A hanukiah, AKA a chanukkiyah or 'Hanukah menorah', is the special, nine-branched menorah used during the celebration of Hanukah. Goyim and non-Israelite Jews alike call the hanukiah a menorah, and there is nothing wrong with doing so. But in the original instructions on how to make the 'official' menorah for the Temple in Jerusalem (Exodus 25:31-40), it was explicitly specified that the menorah should have seven branches.

The hanukiah has nine branches, two more than the original menorah. One branch, usually the central branch, is called the shamash and holds that candle that is used to light the other candles. While in the original menorah it was the central branch that held the shamash, many hanukiah will have the shamash on the far right. The eight remaining branches represent the eight days of Hanukah. On the first day of Hanukah one candle (in addition to the shamash) is lit, on the second day, two, and so forth.

Aside from the symbolic importance of the eight candles representing the eight days of Hanukah, a hanukiah (or other menorah with some number of arms other than seven) might be used because in halakha tradition it is forbidden to make a menorah in the exact form of the original. This tradition has a lot of leeway, and it is not uncommon to see seven branched menorah.

The word 'hanukiah' appeared in the late 1800s, during the revival of the Hebrew language, and is in common use in Israel. It has not yet spread to the rest of the world, and probably never will, seeing as how the word menorah is amply fulfilling our linguistic needs. But next time you want to show off your leet Judaic vocabulary, you'll be ready.

There is a large body of tradition surrounding the use of the hanukiah. The candles should be placed in the hanukiah from right to left (the direction that Hebrew is written), one new one added each night, and then lit from left to right (the leftmost candle representing the current day). The candles should be left to burn for at least half an hour, and are usually left to burn out on their own rather than be blown out. (TheLady reports that it is her tradition to place the candles left to right; as she uses the asymmetrical hanukiah mentioned above, this results in a more symmetrical placing of the candles).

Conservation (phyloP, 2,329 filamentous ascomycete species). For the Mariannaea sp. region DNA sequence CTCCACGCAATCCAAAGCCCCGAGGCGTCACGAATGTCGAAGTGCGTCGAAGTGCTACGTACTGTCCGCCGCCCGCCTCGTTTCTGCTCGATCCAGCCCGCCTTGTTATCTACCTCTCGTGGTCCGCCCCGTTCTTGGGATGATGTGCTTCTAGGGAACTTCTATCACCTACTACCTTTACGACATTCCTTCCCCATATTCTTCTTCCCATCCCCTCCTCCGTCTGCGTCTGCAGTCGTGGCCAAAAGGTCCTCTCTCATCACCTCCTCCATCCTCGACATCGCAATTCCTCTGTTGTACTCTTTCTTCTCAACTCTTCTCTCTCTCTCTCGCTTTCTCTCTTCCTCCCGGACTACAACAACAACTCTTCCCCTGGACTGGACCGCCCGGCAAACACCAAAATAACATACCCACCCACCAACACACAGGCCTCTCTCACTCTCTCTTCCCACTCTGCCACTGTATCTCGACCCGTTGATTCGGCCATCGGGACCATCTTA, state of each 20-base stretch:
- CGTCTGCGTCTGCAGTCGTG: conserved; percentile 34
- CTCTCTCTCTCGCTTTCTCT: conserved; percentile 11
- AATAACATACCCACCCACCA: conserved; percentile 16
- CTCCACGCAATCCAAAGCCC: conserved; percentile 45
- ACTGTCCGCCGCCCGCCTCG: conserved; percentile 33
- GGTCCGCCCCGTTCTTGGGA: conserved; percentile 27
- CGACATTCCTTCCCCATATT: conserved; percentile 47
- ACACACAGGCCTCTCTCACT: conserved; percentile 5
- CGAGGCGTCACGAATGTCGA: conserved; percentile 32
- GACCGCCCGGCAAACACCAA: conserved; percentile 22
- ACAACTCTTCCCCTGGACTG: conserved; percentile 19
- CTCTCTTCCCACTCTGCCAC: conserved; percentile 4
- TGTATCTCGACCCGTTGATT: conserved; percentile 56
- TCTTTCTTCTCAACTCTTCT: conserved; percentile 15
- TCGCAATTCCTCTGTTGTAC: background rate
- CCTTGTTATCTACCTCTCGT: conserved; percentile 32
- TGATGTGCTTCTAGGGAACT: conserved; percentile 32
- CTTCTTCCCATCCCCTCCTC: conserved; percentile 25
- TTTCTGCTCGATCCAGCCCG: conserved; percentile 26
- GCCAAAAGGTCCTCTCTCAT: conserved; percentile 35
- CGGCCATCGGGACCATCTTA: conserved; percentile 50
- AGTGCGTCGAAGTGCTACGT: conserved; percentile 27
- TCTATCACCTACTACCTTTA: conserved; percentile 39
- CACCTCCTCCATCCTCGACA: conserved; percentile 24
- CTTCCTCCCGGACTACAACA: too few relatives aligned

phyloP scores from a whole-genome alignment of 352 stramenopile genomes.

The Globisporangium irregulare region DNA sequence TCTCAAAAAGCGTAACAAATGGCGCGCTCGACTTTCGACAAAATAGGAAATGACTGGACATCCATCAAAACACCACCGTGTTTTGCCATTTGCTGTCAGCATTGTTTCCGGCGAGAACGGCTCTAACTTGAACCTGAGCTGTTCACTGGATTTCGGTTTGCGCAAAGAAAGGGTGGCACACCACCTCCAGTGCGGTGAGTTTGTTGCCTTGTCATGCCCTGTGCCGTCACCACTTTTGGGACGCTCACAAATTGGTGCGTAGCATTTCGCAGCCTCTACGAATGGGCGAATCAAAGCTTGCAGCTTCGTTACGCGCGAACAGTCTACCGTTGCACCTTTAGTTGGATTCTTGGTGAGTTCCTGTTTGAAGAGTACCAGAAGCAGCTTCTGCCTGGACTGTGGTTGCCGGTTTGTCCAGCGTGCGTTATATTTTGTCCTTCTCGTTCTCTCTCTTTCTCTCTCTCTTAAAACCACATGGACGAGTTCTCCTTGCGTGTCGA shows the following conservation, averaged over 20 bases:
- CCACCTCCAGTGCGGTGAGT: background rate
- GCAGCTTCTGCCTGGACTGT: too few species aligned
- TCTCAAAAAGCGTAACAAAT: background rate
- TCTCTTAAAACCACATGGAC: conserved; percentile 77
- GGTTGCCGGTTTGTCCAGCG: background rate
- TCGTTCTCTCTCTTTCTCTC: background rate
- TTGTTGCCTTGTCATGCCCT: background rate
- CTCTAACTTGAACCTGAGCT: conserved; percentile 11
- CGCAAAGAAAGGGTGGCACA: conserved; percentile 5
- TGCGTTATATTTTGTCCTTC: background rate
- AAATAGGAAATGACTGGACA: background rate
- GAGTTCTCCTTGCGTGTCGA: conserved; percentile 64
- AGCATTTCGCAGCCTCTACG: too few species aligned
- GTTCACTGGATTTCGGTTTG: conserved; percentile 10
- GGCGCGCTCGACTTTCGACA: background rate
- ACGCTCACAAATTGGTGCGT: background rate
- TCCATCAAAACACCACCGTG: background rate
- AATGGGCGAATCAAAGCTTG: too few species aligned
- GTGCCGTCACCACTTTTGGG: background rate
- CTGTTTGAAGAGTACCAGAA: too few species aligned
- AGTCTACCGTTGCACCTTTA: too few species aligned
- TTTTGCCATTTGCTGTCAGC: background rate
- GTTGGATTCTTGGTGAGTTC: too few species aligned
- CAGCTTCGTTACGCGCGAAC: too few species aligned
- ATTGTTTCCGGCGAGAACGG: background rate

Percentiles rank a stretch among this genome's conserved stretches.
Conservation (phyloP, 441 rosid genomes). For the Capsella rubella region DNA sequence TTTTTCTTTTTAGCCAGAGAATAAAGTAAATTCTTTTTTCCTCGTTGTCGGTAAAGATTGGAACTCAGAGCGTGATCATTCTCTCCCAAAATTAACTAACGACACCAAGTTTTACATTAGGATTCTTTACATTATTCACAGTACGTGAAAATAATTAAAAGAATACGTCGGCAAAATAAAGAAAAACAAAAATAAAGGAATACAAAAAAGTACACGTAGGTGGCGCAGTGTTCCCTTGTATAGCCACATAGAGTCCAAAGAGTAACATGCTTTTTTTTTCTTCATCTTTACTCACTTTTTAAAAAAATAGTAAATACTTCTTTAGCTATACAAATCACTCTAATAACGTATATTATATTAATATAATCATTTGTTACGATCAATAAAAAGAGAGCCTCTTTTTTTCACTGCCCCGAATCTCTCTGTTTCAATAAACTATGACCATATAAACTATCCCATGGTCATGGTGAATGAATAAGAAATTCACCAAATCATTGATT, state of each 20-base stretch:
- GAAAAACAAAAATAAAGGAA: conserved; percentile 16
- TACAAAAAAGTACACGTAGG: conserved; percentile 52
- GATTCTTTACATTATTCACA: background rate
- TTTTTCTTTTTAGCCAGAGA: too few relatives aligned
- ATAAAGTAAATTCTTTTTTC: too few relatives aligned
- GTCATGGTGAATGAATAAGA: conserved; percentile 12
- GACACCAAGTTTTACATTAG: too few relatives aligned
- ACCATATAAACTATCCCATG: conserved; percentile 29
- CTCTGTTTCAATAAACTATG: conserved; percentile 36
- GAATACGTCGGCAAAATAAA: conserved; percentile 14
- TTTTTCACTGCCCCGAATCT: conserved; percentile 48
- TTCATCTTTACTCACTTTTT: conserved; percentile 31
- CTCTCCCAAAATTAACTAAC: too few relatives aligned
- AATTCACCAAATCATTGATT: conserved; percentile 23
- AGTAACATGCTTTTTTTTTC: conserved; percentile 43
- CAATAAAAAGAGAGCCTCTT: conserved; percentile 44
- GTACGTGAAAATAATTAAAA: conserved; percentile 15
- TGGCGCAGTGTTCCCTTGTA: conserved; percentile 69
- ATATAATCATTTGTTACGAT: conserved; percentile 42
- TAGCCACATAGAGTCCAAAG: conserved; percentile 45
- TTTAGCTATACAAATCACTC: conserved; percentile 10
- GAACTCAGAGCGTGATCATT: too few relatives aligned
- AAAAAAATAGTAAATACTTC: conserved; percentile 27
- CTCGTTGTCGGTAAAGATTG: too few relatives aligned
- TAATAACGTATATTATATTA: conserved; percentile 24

The central candle, the shamash, is an important part of the hanukiah, because it is the only one without religious significance (it does not represent any of the days of Hanukah). Thus, while you are not supposed to use any of the other candles for any practical purpose (for light or for lighting another flame), the shamash can be used for these purposes. The hanukiah should be placed in a window or other public spot, to share the spirit of the holiday with the world and be an 'or la'goyim.' This last requirement has been waived in the past when Jews might be in danger of prosecution if found to be celebrating Hanukkah.

There are a number of blessings that should be said for Hanukah and for the lighting of the candles; I hope that someone more knowledgeable than I will node them.

The plural of hanukiah is hanukiot.

Happy Hanukah!

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